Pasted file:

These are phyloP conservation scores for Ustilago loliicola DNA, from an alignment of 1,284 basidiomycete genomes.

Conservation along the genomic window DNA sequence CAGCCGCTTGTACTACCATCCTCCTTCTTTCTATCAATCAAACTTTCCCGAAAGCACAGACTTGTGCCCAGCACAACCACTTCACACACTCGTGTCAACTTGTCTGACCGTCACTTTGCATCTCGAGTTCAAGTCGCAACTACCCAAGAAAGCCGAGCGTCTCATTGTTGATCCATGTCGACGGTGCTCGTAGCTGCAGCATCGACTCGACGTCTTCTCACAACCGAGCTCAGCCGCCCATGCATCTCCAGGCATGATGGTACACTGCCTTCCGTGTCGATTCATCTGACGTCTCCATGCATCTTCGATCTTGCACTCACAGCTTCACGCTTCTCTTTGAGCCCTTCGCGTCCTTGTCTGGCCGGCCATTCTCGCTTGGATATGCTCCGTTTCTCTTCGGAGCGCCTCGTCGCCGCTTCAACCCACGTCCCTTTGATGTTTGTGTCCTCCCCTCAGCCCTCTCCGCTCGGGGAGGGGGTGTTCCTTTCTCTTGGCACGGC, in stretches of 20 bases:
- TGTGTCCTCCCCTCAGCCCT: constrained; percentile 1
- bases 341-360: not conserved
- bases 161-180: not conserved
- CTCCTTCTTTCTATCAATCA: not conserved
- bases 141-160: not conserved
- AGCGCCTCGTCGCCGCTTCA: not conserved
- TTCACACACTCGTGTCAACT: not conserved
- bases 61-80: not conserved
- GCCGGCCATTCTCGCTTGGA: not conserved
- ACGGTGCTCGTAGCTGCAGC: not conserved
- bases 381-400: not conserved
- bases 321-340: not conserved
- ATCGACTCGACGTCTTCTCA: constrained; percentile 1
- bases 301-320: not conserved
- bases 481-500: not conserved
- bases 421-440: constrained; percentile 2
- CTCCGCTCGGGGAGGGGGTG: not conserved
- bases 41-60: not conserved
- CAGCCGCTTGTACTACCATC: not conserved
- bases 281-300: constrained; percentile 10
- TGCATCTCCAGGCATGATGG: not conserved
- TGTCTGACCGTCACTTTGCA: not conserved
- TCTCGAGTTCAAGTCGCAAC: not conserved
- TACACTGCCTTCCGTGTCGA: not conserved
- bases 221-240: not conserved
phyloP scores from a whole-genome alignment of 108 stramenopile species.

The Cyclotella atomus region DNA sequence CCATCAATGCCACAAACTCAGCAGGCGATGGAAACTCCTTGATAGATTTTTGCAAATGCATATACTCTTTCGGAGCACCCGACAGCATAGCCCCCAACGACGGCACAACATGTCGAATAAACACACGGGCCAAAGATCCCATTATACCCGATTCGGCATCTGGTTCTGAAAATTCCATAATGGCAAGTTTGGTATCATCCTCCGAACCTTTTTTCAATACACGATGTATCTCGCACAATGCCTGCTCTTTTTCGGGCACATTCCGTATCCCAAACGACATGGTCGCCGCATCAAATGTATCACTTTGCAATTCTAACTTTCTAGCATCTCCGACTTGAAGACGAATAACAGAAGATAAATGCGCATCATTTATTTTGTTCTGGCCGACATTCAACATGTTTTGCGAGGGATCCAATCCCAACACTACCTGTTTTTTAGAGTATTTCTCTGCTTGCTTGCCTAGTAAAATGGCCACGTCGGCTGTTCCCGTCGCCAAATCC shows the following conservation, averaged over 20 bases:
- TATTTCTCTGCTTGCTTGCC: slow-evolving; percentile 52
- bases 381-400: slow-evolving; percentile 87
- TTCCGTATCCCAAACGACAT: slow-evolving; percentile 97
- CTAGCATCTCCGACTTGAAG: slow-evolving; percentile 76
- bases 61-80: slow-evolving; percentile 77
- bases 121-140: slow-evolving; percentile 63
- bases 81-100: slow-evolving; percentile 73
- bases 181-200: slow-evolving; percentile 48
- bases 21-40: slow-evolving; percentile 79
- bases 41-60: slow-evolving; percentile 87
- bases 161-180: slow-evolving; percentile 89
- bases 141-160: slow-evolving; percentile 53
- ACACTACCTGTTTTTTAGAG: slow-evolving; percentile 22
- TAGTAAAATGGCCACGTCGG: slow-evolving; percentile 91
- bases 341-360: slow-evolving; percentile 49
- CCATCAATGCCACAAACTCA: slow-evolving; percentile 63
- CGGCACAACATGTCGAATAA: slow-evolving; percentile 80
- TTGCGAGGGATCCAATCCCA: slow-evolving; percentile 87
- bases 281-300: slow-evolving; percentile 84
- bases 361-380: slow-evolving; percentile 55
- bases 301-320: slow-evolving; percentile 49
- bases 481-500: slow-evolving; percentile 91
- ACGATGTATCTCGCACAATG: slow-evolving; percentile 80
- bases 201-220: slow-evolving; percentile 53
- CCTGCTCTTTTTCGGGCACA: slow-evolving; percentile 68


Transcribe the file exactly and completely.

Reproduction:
These are phyloP conservation scores for Ustilago loliicola DNA, from an alignment of 1,284 basidiomycete genomes.

Conservation along the genomic window DNA sequence CAGCCGCTTGTACTACCATCCTCCTTCTTTCTATCAATCAAACTTTCCCGAAAGCACAGACTTGTGCCCAGCACAACCACTTCACACACTCGTGTCAACTTGTCTGACCGTCACTTTGCATCTCGAGTTCAAGTCGCAACTACCCAAGAAAGCCGAGCGTCTCATTGTTGATCCATGTCGACGGTGCTCGTAGCTGCAGCATCGACTCGACGTCTTCTCACAACCGAGCTCAGCCGCCCATGCATCTCCAGGCATGATGGTACACTGCCTTCCGTGTCGATTCATCTGACGTCTCCATGCATCTTCGATCTTGCACTCACAGCTTCACGCTTCTCTTTGAGCCCTTCGCGTCCTTGTCTGGCCGGCCATTCTCGCTTGGATATGCTCCGTTTCTCTTCGGAGCGCCTCGTCGCCGCTTCAACCCACGTCCCTTTGATGTTTGTGTCCTCCCCTCAGCCCTCTCCGCTCGGGGAGGGGGTGTTCCTTTCTCTTGGCACGGC, in stretches of 20 bases:
- TGTGTCCTCCCCTCAGCCCT: constrained; percentile 1
- bases 341-360: not conserved
- bases 161-180: not conserved
- CTCCTTCTTTCTATCAATCA: not conserved
- bases 141-160: not conserved
- AGCGCCTCGTCGCCGCTTCA: not conserved
- TTCACACACTCGTGTCAACT: not conserved
- bases 61-80: not conserved
- GCCGGCCATTCTCGCTTGGA: not conserved
- ACGGTGCTCGTAGCTGCAGC: not conserved
- bases 381-400: not conserved
- bases 321-340: not conserved
- ATCGACTCGACGTCTTCTCA: constrained; percentile 1
- bases 301-320: not conserved
- bases 481-500: not conserved
- bases 421-440: constrained; percentile 2
- CTCCGCTCGGGGAGGGGGTG: not conserved
- bases 41-60: not conserved
- CAGCCGCTTGTACTACCATC: not conserved
- bases 281-300: constrained; percentile 10
- TGCATCTCCAGGCATGATGG: not conserved
- TGTCTGACCGTCACTTTGCA: not conserved
- TCTCGAGTTCAAGTCGCAAC: not conserved
- TACACTGCCTTCCGTGTCGA: not conserved
- bases 221-240: not conserved
phyloP scores from a whole-genome alignment of 108 stramenopile species.

The Cyclotella atomus region DNA sequence CCATCAATGCCACAAACTCAGCAGGCGATGGAAACTCCTTGATAGATTTTTGCAAATGCATATACTCTTTCGGAGCACCCGACAGCATAGCCCCCAACGACGGCACAACATGTCGAATAAACACACGGGCCAAAGATCCCATTATACCCGATTCGGCATCTGGTTCTGAAAATTCCATAATGGCAAGTTTGGTATCATCCTCCGAACCTTTTTTCAATACACGATGTATCTCGCACAATGCCTGCTCTTTTTCGGGCACATTCCGTATCCCAAACGACATGGTCGCCGCATCAAATGTATCACTTTGCAATTCTAACTTTCTAGCATCTCCGACTTGAAGACGAATAACAGAAGATAAATGCGCATCATTTATTTTGTTCTGGCCGACATTCAACATGTTTTGCGAGGGATCCAATCCCAACACTACCTGTTTTTTAGAGTATTTCTCTGCTTGCTTGCCTAGTAAAATGGCCACGTCGGCTGTTCCCGTCGCCAAATCC shows the following conservation, averaged over 20 bases:
- TATTTCTCTGCTTGCTTGCC: slow-evolving; percentile 52
- bases 381-400: slow-evolving; percentile 87
- TTCCGTATCCCAAACGACAT: slow-evolving; percentile 97
- CTAGCATCTCCGACTTGAAG: slow-evolving; percentile 76
- bases 61-80: slow-evolving; percentile 77
- bases 121-140: slow-evolving; percentile 63
- bases 81-100: slow-evolving; percentile 73
- bases 181-200: slow-evolving; percentile 48
- bases 21-40: slow-evolving; percentile 79
- bases 41-60: slow-evolving; percentile 87
- bases 161-180: slow-evolving; percentile 89
- bases 141-160: slow-evolving; percentile 53
- ACACTACCTGTTTTTTAGAG: slow-evolving; percentile 22
- TAGTAAAATGGCCACGTCGG: slow-evolving; percentile 91
- bases 341-360: slow-evolving; percentile 49
- CCATCAATGCCACAAACTCA: slow-evolving; percentile 63
- CGGCACAACATGTCGAATAA: slow-evolving; percentile 80
- TTGCGAGGGATCCAATCCCA: slow-evolving; percentile 87
- bases 281-300: slow-evolving; percentile 84
- bases 361-380: slow-evolving; percentile 55
- bases 301-320: slow-evolving; percentile 49
- bases 481-500: slow-evolving; percentile 91
- ACGATGTATCTCGCACAATG: slow-evolving; percentile 80
- bases 201-220: slow-evolving; percentile 53
- CCTGCTCTTTTTCGGGCACA: slow-evolving; percentile 68